To St. Vincent and the Grenadines

Now that our crew are accustomed to boat life, and some sailing, it's time to do a crossing. Our crossing from Martinique to Grenada will be split over 2 days, hopefully. First a big day, down past St. Lucia to St. Vincent and the Grenadines and then a hop down to Carriacou in Grenada.

We would have liked to overnight in Bequia, but that was just a little too far for a 1 day sail, so we aimed for the Southern end of St. Vincent instead, the Blue Lagoon area. Not in Blue Lagoon itself, the entrance is a little too shallow, but one of the anchorages nearby.

Alarms set for 4:50am, we planned to get moving by 6, and pretty much made it. No time for a morning swim before-hand.

Had to head out quite a way, to get well past the fish-pots, before pulling up the sails. At that point there was a good swell, and so it took a while to get the sails up without snagging them on the lazy-jack lines. With a forecast of gusts up to 30kts, in the channels between the islands, we went out on 2nd reef, again.

And then we were off, straight out of the bay. We started off on a broad reach, and sailed on reaches of some sort for most of the trip.


The sea was relatively flat, making the crossing quite easy. Nothing like our wet crossings on the way to Martinique.

We were expecting to be becalmed behind St. Lucia, as we were with Guadaloupe and Dominica, but the wind kept blowing, and we made a good 9kts for a lot of the back-side of the island. No fish pots to contend with, either :)


We spent the day watching some gulls catching flying fish around us. Lots of circling and diving at shoals of fish eventually nets a squirming meal. Our youngest crew member did get a bit sick, and rather bored, but took a long day of sailing very well. The crew entertained themselves with some Sudoko, drawings of flying goats, and attempts to photograph rainbows.


The next crossing to St. Vincent and the Grenadines went pretty smoothly, too.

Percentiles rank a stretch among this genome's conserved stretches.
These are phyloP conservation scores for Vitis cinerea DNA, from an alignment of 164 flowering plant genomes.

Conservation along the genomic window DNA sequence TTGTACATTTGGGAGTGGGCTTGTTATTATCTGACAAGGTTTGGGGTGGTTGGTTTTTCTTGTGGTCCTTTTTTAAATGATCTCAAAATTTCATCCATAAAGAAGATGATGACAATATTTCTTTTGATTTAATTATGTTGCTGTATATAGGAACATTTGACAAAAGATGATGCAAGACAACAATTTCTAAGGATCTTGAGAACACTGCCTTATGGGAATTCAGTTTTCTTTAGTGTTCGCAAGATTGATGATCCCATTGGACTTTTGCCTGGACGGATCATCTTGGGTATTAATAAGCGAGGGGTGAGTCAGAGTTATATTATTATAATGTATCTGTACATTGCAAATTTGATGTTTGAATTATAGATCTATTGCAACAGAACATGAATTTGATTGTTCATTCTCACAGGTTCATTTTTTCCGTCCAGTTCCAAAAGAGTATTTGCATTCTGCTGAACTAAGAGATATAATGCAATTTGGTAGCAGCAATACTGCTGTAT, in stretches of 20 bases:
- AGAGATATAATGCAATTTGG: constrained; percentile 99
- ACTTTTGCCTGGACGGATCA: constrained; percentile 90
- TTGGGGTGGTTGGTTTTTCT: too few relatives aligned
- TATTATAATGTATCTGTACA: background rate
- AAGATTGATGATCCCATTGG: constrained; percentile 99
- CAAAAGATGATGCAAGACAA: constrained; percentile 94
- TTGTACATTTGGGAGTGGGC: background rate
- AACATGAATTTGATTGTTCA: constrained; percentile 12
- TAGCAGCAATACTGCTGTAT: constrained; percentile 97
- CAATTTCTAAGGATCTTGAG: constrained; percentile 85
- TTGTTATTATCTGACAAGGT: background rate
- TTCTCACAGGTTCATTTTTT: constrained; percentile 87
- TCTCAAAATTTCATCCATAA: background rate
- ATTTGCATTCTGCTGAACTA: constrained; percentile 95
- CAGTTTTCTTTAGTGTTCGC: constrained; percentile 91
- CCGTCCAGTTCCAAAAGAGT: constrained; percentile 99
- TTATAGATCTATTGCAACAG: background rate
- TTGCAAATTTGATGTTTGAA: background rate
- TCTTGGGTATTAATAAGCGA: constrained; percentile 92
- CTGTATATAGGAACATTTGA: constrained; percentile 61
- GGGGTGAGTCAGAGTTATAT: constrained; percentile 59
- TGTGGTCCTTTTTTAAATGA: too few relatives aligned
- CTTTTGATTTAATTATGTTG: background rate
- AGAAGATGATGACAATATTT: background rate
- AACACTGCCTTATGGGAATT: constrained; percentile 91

We passed the recently erupted La Soufrière volcano, and then started to get becalmed as we got behind the bulk of the island.


So, motor-sailed a bit, and eventually motored the last hour to our anchorage behind Young Island and the spectacular Fort Duvernette. A local taxi-driver tried to sell us a mooring ball by Young Island, but we found some good holding on the Indian Bay side of the anchorage. Reading the guide book later, we probably should have taken the mooring ball, our anchorage wasn't great.

The training yacht Ocean Star, that we saw in flamoth was also anchoring in quarantine here. We dropped a little close to them, but just far enough to be safe.


It was a little rolly, but we thought we'd be able to sleep through it, no problem, after such a long day. Little did we know how bad the night would be: the wind howled and waves rocked the boat hard side-to-side, when we swung side-onto them. While Shaianna slept through the night, no problem, the rest of us struggled to get any sleep — being shaken, rattled, and rolled, when not worrying about the rocks on one side and yacht Ocean Star on the other.

Easily the worst night I've had on anchor. Was tempted to up-anchor and night-sail / motor to Bequia. Maybe we should have.

Time on the water: 12:55
Distance covered: 88.8nm
Avg speed: 6.9kts
Max speed: 11.5kts


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